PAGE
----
Talking Bible dedicated in Ethiopia
Ethiopia (MNN) ― Technology has had an incredible impact on Bible translation. Technology has allowed missionaries to be flown into impossible-to-reach areas of the world and to supply Bible translators while in the field. Oral learners have been able to "read" the Gospel through audio cassette tapes and now mp3 players. And, computers have sped up the Bible translation process all over the world.
Recently, Mission Aviation Fellowship learned about the fruit of earlier years of service in Ethiopia, as they heard about an oral learning people group receiving the Bible in their own language for the first time.
Mission Aviation Fellowship's Denny Hoekstra has seen the work up close and in person. In 1964, his father, Harvey Hoekstra, took his family to a village in Ethiopia to share the Gospel with the Majang tribe. It took 10 days to get there by horseback, Denny told MNN.
He says air drops from MAF were vital to their work. "Sometimes [there were] as many as three or four drops a day -- dropping food and other materials. Tools were dropped out of the airplane where they could help build a small airstrip. So without MAF, they wouldn't have existed there."
Hoekstra says, "The Majang people were a strong oral culture. They had nothing in writing. They had never heard the Gospel before. They hadn't even seen a white person before."
While there, the Hoekstras were able to translate Scripture and record a dozen 12-minute tapes that told the story of Jesus. "Cassette players started to move out into the jungle with the Gospel message on them. And as people heard this, they believed."
In 1976, the Hoekstras were forced to leave Ethiopia, leaving the cassette tapes to continue permeating the Majang. Over time, the cassette players and tapes were destroyed. But with new digital technology, the family created the Talking Bible "which is a self-contained listening device created to look like a Bible. And, the four Gospels have been recorded on there for the very first time in the Majang language."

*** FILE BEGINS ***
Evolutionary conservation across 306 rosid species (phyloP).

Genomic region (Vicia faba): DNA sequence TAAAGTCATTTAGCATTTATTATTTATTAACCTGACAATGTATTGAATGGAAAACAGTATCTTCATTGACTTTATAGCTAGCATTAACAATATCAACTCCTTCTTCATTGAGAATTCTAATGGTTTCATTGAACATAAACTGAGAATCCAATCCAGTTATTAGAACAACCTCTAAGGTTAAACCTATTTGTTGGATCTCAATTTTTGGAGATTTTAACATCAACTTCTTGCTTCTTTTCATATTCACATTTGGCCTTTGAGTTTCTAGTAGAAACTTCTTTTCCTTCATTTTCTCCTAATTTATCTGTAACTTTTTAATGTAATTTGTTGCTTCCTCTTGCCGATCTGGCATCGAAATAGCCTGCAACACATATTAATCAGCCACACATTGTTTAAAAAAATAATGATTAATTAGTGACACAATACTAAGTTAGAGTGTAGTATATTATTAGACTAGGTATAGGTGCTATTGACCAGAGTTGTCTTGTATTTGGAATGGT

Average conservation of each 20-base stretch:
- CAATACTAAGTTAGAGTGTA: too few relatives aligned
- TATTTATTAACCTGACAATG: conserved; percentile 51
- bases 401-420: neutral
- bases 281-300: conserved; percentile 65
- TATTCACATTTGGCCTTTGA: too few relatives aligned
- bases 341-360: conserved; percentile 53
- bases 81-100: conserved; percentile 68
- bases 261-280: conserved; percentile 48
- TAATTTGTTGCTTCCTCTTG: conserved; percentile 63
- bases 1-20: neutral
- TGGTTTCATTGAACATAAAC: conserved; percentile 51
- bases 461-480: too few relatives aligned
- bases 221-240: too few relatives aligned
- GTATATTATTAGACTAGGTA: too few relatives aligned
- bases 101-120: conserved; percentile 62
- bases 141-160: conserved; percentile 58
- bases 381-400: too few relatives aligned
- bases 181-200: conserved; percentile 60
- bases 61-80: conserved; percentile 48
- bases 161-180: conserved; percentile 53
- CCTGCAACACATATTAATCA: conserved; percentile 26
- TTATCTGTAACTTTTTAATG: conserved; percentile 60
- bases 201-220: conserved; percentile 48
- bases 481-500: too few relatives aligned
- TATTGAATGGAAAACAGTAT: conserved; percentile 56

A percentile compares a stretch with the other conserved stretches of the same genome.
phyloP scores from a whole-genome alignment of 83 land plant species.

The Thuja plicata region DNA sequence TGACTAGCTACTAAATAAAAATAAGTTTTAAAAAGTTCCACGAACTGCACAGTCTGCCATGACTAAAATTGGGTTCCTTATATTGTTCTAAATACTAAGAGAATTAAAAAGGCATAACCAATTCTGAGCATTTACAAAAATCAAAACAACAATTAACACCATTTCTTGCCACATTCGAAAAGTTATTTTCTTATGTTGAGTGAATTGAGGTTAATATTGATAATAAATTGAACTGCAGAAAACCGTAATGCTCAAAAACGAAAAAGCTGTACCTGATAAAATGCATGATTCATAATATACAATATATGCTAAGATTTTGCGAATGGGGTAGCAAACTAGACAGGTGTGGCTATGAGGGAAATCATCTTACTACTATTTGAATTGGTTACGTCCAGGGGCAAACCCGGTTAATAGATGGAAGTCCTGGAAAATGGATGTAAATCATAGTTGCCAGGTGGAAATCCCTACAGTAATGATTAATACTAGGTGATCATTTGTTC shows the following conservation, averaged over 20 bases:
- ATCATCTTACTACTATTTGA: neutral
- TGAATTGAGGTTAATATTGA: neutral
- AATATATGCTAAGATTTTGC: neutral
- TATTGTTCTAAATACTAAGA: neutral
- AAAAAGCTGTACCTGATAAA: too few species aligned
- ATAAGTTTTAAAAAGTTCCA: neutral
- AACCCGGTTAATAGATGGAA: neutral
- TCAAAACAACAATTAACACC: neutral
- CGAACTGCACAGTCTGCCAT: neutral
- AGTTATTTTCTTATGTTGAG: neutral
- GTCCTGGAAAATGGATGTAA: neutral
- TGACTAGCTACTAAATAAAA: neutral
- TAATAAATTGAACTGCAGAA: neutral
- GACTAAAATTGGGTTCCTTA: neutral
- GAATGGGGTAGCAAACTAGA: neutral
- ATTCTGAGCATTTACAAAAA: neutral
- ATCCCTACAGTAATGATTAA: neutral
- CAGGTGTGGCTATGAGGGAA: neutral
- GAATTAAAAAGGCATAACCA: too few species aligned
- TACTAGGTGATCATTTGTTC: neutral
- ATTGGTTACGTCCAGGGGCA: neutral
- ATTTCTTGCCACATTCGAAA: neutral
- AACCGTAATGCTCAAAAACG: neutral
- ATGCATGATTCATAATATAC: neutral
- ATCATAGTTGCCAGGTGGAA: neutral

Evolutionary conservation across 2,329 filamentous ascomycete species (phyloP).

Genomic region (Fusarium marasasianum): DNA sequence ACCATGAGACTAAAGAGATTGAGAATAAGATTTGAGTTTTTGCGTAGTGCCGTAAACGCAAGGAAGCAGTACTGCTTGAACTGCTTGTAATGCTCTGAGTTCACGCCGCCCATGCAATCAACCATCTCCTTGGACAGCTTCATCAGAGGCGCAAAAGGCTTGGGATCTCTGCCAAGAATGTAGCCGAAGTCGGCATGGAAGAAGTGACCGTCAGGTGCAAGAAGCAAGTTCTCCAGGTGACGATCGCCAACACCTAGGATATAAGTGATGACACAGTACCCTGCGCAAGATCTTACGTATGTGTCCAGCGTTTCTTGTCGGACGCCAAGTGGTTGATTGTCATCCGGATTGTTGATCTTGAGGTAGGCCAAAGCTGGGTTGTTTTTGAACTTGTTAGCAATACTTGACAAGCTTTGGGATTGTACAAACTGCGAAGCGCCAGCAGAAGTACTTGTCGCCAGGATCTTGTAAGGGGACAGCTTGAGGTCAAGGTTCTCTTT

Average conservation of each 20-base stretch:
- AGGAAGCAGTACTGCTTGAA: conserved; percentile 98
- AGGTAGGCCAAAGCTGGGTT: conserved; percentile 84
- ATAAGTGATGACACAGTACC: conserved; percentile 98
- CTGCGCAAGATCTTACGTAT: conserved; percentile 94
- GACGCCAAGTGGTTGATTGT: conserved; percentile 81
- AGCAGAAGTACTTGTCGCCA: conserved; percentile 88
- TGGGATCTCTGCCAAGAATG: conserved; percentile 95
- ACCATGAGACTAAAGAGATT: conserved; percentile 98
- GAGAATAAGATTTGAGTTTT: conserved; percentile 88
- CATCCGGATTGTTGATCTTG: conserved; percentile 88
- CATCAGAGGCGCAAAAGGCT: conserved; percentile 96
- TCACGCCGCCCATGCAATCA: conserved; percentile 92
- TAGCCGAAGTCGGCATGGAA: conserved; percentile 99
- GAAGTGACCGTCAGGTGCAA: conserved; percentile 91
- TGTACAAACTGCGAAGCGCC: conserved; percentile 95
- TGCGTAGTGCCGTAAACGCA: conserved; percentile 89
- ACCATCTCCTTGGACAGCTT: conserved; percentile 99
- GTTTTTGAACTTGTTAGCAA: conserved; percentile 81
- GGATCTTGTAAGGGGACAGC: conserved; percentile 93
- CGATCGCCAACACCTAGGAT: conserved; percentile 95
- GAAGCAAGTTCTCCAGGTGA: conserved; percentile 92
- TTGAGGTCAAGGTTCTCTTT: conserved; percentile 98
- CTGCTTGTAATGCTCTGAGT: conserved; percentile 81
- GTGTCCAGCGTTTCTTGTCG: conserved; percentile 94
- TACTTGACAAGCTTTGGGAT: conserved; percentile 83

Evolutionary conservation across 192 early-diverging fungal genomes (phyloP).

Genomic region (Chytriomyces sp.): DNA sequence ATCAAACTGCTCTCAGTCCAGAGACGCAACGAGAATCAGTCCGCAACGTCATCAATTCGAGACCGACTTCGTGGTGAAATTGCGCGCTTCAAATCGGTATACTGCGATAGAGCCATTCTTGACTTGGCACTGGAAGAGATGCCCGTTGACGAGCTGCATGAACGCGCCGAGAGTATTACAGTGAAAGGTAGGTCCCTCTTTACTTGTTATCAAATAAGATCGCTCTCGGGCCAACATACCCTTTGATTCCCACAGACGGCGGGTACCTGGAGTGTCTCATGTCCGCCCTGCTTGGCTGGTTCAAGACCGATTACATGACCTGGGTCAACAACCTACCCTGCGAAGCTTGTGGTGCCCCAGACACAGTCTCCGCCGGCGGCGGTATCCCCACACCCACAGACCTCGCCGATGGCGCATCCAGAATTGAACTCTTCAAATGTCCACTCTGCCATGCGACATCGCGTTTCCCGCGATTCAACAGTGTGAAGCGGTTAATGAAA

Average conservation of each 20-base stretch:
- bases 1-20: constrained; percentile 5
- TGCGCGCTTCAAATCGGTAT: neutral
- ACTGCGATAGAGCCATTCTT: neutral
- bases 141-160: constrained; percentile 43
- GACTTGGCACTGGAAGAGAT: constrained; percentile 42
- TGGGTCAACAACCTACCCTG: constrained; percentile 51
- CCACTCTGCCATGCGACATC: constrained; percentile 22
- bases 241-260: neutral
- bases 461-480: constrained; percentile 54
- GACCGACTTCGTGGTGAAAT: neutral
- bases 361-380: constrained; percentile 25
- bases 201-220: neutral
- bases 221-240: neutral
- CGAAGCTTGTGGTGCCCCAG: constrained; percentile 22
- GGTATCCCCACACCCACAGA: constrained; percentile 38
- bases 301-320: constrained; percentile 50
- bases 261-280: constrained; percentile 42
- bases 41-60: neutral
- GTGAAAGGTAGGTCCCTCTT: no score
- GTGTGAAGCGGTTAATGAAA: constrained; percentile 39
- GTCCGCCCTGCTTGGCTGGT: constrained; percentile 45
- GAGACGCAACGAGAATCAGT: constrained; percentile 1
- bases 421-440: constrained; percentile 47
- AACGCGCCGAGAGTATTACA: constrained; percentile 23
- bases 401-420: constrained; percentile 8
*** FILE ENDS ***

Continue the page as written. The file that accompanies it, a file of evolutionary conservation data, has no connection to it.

Last month, the Talking Bible was dedicated. Denny Hoekstra says, "My 90-year-old father, two of my brothers, my sister, myself and two of my nephews were there. So, there were three generations of Hoekstras at this dedication. When we touched down with the airplane, there were four or five thousand people there, Majang, to meet my father coming off the airplane."
According to Hoekstra, the initial cassette ministry had a huge impact. "In 1976, when my parents left, due to government restrictions, there were 200 believers. When we went for the dedication last month there were 23,000 believers among the Majang and 48 churches established."
MAF no longer serves Ethiopia. Today, through a fleet of 58 aircraft, MAF provides service to more than 600 Christian and nonprofit agencies throughout Africa, Asia, Eurasia, and Latin America. As a result, thousands of isolated people have access to the Gospel and vital services such as healthcare, education, church leadership development and crisis relief. Hoekstra says, "The reason we're there is so that people will have access to both the Gospel and resources that advance God's Kingdom."